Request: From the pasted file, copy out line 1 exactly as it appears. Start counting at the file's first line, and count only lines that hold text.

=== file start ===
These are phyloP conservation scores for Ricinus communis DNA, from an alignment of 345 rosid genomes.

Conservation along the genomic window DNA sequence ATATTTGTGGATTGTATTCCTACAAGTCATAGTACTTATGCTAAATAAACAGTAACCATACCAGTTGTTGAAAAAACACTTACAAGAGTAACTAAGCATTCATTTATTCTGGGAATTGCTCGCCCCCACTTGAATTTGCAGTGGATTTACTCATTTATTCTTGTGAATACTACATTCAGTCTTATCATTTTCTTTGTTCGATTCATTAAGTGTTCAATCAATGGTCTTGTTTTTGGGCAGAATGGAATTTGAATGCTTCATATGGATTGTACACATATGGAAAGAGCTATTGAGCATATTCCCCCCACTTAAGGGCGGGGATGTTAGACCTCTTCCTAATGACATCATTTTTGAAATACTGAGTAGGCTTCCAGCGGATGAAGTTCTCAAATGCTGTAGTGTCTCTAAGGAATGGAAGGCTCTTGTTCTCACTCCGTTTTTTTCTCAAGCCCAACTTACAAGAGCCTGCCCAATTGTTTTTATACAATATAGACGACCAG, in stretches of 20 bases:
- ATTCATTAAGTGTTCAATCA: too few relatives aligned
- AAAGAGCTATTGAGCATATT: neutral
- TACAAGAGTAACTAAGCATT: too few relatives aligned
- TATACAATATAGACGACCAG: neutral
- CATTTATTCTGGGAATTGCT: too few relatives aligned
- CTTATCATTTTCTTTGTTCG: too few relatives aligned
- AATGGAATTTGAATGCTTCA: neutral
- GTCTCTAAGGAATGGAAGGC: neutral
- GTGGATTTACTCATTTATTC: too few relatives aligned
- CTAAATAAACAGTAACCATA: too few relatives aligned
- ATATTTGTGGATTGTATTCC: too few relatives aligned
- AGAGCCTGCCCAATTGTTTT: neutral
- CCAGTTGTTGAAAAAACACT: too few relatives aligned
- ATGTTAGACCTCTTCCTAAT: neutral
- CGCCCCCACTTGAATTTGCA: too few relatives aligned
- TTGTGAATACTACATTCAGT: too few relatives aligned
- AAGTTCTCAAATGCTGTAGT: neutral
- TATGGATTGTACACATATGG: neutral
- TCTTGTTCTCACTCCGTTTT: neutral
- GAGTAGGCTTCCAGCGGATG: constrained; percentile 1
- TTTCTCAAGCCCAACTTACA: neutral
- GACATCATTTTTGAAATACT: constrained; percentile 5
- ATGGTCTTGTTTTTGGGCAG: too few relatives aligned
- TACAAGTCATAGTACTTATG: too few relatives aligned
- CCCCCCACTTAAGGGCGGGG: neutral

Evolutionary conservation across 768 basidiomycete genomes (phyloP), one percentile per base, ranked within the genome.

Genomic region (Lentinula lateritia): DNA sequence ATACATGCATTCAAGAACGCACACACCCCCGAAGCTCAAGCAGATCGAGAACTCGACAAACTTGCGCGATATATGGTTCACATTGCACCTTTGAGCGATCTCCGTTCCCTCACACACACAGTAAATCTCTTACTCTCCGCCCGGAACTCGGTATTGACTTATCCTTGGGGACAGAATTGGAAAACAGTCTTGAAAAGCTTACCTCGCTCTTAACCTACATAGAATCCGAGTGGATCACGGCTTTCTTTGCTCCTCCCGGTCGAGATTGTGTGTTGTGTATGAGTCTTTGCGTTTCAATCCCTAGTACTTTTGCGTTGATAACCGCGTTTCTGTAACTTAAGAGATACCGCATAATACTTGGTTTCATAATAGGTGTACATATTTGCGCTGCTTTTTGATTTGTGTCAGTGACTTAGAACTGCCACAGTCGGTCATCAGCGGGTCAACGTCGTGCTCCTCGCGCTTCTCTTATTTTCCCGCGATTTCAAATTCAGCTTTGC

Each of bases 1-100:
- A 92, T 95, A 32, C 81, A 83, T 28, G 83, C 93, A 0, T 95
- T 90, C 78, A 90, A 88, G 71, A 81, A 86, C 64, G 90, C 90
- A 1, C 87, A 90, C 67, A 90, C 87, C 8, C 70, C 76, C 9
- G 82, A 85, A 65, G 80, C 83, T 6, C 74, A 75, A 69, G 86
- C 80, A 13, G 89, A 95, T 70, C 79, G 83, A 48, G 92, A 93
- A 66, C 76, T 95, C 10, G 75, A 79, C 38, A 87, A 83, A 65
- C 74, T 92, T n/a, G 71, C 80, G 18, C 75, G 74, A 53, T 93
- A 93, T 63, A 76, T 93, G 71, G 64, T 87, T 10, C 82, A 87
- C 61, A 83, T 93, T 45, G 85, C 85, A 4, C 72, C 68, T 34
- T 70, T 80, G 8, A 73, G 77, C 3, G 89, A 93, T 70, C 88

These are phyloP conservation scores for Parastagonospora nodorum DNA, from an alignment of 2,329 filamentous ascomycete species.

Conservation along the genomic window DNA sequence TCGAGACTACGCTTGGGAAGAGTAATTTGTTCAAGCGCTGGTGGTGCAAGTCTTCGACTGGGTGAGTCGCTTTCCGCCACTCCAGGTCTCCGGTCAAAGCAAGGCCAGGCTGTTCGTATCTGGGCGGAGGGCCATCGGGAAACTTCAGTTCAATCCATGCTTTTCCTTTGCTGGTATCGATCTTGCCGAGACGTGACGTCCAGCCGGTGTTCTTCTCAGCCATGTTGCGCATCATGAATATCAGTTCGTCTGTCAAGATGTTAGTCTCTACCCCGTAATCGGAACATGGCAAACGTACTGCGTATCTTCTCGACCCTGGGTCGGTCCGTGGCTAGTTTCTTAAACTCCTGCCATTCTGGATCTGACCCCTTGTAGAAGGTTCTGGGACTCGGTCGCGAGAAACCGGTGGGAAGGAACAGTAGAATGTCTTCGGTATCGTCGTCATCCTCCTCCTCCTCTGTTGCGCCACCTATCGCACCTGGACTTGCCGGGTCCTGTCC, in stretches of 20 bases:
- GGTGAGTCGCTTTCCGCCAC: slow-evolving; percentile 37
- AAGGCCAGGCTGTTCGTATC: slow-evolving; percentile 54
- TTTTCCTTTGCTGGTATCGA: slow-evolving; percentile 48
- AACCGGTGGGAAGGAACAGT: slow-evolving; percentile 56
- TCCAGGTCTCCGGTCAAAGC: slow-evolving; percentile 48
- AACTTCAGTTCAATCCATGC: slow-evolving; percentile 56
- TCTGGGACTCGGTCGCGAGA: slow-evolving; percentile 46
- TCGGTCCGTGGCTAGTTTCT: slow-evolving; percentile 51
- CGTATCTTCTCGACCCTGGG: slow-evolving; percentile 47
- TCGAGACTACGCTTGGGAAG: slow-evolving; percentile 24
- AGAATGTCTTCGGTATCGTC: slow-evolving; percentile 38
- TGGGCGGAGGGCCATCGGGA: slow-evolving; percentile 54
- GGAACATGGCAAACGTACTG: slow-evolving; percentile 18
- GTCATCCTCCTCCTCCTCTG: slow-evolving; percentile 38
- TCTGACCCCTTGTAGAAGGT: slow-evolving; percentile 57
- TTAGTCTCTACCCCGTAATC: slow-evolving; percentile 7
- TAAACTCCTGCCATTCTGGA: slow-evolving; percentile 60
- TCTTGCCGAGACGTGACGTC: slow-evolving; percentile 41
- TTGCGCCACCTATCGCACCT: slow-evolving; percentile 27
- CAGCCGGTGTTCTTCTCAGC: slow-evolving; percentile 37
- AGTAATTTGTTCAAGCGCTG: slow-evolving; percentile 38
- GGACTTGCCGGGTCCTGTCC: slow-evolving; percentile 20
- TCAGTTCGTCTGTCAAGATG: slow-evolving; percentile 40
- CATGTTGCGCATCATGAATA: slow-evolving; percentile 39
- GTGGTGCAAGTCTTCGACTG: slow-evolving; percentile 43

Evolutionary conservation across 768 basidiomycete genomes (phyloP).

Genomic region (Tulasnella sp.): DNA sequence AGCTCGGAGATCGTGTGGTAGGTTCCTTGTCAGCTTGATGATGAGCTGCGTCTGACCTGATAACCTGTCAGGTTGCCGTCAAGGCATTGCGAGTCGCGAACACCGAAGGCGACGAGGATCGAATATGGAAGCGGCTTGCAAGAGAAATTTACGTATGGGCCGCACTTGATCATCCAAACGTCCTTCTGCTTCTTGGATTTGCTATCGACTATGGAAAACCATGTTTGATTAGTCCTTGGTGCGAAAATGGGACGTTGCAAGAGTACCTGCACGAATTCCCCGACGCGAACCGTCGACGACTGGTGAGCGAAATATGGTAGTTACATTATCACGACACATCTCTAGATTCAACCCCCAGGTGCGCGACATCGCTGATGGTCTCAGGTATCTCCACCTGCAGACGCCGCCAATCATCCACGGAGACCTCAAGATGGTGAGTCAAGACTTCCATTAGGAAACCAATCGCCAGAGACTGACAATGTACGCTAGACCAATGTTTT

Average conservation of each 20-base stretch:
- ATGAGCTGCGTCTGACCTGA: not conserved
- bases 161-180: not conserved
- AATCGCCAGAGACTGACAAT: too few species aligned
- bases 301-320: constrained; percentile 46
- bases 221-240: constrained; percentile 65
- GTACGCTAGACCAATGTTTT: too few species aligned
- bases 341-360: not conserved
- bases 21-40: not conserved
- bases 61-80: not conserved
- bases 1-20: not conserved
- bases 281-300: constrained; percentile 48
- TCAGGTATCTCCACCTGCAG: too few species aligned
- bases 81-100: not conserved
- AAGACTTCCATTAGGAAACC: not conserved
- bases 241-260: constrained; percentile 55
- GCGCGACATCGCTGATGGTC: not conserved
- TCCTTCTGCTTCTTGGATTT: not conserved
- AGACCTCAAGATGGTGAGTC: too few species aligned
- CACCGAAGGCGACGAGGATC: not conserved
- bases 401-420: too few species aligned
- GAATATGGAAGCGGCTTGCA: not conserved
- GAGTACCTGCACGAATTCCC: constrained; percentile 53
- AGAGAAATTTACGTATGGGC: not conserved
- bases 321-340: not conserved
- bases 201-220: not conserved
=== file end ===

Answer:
These are phyloP conservation scores for Ricinus communis DNA, from an alignment of 345 rosid genomes.